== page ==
Though Security Information and Event Management and log management tools have been complementary for years, the technologies are expected to merge. Here’s a look at what you can expect in second-generation log management and SIEM solutions.
SIEM emerged as companies found themselves spending a lot of money on intrusion detection/prevention systems (IDS/IPS). These systems were helpful in detecting external attacks, but because of the reliance on signature-based engines, generated a large number of false positives.
The first-generation SIEM technology was designed to reduce this signal-to-noise ratio and help surface the most critical external threats. Using rule-based correlation, SIEM helped IT detect real attacks by focusing on a subset of firewall and IDS/IPS events that were in violation of policy. Traditionally, SIEM solutions have been expensive and time-intensive to maintain and tweak, but they solve the big headache of sorting through excessive false alerts and effectively protect companies from external threats.
While that was a step in the right direction, the world got more complicated when new regulations such as the Sarbanes-Oxley Act and the Payment Card Industry Data Security Standard mandated stricter internal IT controls and assessment. To satisfy these requirements, organizations are required to collect, analyze, report on and archive all logs to monitor activities inside their IT infrastructures.
The idea is not only to detect external threats, but also to provide periodic reports of user activities and create forensics reports surrounding a given incident. Though SIEM technologies already collect logs, they process only a subset related to security breaches. They weren't designed to handle the sheer volume of log data generated from all IT components, such as applications, switches, routers, databases, firewalls, operating systems, IDS/IPS and Web proxies.
With an emphasis on monitoring user activities rather than external threats, log management entered the market as a technology with an architecture to handle much larger volumes of data and with the ability to scale to meet the demands of the largest enterprises.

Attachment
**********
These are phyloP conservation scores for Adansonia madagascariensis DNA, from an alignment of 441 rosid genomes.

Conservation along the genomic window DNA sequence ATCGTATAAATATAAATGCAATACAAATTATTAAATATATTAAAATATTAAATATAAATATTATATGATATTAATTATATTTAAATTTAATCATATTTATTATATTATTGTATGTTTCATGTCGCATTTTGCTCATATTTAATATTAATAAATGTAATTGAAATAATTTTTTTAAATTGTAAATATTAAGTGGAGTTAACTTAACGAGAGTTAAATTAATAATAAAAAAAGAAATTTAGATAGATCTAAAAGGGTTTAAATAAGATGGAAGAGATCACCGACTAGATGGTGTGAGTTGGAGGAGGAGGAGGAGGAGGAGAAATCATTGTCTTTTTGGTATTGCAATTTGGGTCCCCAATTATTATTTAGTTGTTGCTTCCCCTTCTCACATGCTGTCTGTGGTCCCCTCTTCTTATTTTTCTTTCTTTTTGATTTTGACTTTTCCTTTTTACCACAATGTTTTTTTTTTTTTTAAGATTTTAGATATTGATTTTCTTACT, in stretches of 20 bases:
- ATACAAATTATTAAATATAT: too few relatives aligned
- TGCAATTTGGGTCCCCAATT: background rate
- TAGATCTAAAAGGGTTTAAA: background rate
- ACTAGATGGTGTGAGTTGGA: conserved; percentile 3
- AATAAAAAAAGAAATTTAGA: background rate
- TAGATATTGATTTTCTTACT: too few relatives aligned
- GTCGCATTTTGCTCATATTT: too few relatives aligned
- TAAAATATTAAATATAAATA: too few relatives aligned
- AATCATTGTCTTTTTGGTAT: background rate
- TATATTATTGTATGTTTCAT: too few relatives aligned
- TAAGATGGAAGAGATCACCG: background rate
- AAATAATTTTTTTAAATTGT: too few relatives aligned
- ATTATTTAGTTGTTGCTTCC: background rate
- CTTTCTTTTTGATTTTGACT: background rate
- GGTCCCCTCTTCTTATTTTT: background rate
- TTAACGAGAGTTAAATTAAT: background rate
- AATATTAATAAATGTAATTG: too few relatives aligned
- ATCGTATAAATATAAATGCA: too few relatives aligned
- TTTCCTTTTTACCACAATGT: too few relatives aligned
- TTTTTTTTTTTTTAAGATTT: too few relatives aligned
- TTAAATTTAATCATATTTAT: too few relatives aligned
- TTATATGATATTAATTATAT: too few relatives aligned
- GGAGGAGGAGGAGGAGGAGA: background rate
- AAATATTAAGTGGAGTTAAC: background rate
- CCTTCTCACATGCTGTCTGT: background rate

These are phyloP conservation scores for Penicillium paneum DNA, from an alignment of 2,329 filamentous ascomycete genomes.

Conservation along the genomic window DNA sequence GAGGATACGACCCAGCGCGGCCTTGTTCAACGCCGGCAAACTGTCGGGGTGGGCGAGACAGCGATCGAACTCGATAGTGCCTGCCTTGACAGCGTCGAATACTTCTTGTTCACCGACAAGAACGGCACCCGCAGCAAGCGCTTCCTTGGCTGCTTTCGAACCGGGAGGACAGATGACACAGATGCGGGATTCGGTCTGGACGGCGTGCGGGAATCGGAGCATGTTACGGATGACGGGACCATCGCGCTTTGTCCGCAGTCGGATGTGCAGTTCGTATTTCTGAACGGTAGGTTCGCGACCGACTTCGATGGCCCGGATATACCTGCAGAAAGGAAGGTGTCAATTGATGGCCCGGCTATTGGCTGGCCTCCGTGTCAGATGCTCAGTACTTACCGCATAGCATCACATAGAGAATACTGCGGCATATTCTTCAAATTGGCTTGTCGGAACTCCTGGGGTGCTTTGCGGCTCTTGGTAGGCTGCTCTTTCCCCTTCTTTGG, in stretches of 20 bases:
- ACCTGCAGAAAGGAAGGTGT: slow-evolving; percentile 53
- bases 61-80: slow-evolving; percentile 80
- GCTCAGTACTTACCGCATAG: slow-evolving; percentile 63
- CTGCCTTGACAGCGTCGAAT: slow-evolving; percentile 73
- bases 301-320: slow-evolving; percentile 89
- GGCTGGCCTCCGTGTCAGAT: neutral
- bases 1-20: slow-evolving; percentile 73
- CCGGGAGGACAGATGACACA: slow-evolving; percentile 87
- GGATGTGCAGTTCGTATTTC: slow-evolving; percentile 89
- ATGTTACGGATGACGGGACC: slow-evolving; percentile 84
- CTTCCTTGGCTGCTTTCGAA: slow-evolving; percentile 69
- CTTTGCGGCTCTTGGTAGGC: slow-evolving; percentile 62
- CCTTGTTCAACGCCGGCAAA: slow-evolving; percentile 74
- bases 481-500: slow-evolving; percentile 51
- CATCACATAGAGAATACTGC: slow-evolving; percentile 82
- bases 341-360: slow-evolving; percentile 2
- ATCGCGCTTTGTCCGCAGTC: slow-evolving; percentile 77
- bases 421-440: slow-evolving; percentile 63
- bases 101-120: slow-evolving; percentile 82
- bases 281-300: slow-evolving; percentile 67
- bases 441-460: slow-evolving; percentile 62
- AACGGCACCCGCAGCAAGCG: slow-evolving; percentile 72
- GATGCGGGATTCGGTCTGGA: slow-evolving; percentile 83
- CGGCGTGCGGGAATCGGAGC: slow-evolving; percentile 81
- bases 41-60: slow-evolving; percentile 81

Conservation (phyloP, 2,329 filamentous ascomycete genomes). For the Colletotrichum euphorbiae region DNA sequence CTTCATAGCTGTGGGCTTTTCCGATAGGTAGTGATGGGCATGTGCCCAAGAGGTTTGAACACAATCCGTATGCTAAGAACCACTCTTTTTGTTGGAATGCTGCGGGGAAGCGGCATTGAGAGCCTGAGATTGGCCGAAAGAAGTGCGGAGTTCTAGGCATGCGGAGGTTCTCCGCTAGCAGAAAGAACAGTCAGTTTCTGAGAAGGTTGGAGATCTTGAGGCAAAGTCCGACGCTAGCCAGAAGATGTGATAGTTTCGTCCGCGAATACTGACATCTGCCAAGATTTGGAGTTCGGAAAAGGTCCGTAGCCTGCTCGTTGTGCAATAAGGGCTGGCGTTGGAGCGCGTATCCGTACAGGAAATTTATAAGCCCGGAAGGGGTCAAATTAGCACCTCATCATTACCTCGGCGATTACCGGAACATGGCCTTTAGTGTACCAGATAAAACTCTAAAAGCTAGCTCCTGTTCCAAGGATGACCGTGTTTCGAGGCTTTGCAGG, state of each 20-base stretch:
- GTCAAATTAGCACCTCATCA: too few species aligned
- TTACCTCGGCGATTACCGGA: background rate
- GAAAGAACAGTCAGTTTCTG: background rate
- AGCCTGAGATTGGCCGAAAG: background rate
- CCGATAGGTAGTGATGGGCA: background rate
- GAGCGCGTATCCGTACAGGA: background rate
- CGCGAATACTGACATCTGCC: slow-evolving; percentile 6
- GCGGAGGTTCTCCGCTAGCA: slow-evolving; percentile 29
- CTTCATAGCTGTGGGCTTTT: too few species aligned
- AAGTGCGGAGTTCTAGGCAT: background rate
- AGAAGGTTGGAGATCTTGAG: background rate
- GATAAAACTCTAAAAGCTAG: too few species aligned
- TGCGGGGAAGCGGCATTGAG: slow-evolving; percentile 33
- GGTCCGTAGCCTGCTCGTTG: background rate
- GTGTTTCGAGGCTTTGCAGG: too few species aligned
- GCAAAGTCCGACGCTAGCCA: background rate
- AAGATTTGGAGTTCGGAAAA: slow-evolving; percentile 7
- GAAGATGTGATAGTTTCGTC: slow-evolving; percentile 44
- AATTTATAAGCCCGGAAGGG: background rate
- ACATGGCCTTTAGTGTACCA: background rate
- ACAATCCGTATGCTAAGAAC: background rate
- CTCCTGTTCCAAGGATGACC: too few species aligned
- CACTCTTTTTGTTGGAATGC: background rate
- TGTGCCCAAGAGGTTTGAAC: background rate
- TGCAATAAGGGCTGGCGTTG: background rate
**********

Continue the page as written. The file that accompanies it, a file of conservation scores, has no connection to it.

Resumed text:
As companies implement log management and SIEM solutions to satisfy different business requirements, they are also finding the two technologies work well together. Log management tools are designed to collect, report and archive a large volume and breadth of log data, whereas SIEM solutions are designed to correlate a subset of log data to surface the most critical security events.
If you take a look at an enterprise IT arsenal, you’ll likely see both log management and SIEM. Log management tools often assume the role of a log data warehouse that filters and forwards the necessary log data to SIEM solutions for correlation. This combination helps optimize the return on investment while also reducing the cost for implementing SIEM.
In these tough economic times it's likely we'll see IT trying to stretch its logging technologies to solve even more problems. It will expect its log management and SIEM technologies to work closer together and reduce overlapping functionalities.
Next-generation SIEM and log management
One area where the tools can provide needed help is in compliance. Corporations increasingly face the challenge of staying accountable to customers, employees and shareholders, and that means protecting IT infrastructure, customer and corporate data, and complying with rules and regulations as defined by government and industry.
Regulatory compliance is here to stay, and under the Obama administration, corporate accountability requirements are likely to grow. Log management and SIEM correlation technologies can work together to provide more comprehensive views to help companies satisfy their regulatory compliance requirements, make their IT and business processes more efficient and reduce management and technology costs in the process.
IT organizations also will expect log management and intelligence technologies to provide more value to business activity monitoring and business intelligence. Though SIEM will continue to capture security-related data, its correlation engine can be re-appropriated to correlate business processes and monitor internal events related to performance, uptime, capability utilization and service-level management. We will see the combined solutions provide deeper insight into not just IT operations but also business processes. For example, we can monitor business processes from step A to Z and, if a step was missed, we'll see where and when.
In short, by integrating SIEM and log management, it is easy to see how companies can save by de-duplicating efforts and functionality. The functions of collecting, archiving, indexing and correlating log data can be collapsed. That will also lead to savings in the resources required and the maintenance of the tools.
It gets even more exciting when you can apply log-based activity data and security-event-inspired correlation to other business problems. Regulatory compliance, business activity monitoring and business intelligence are just the tip of the iceberg. Leading-edge customers are already using the tools to increase visibility and the security of composite Web 2.0 applications, cloud-based services and mobile devices. The key is to start with a central record of user and system activity and build an open architecture that lets different business users access the information to solve different business problems.
Levin is executive vice president of strategy at LogLogic in San Jose.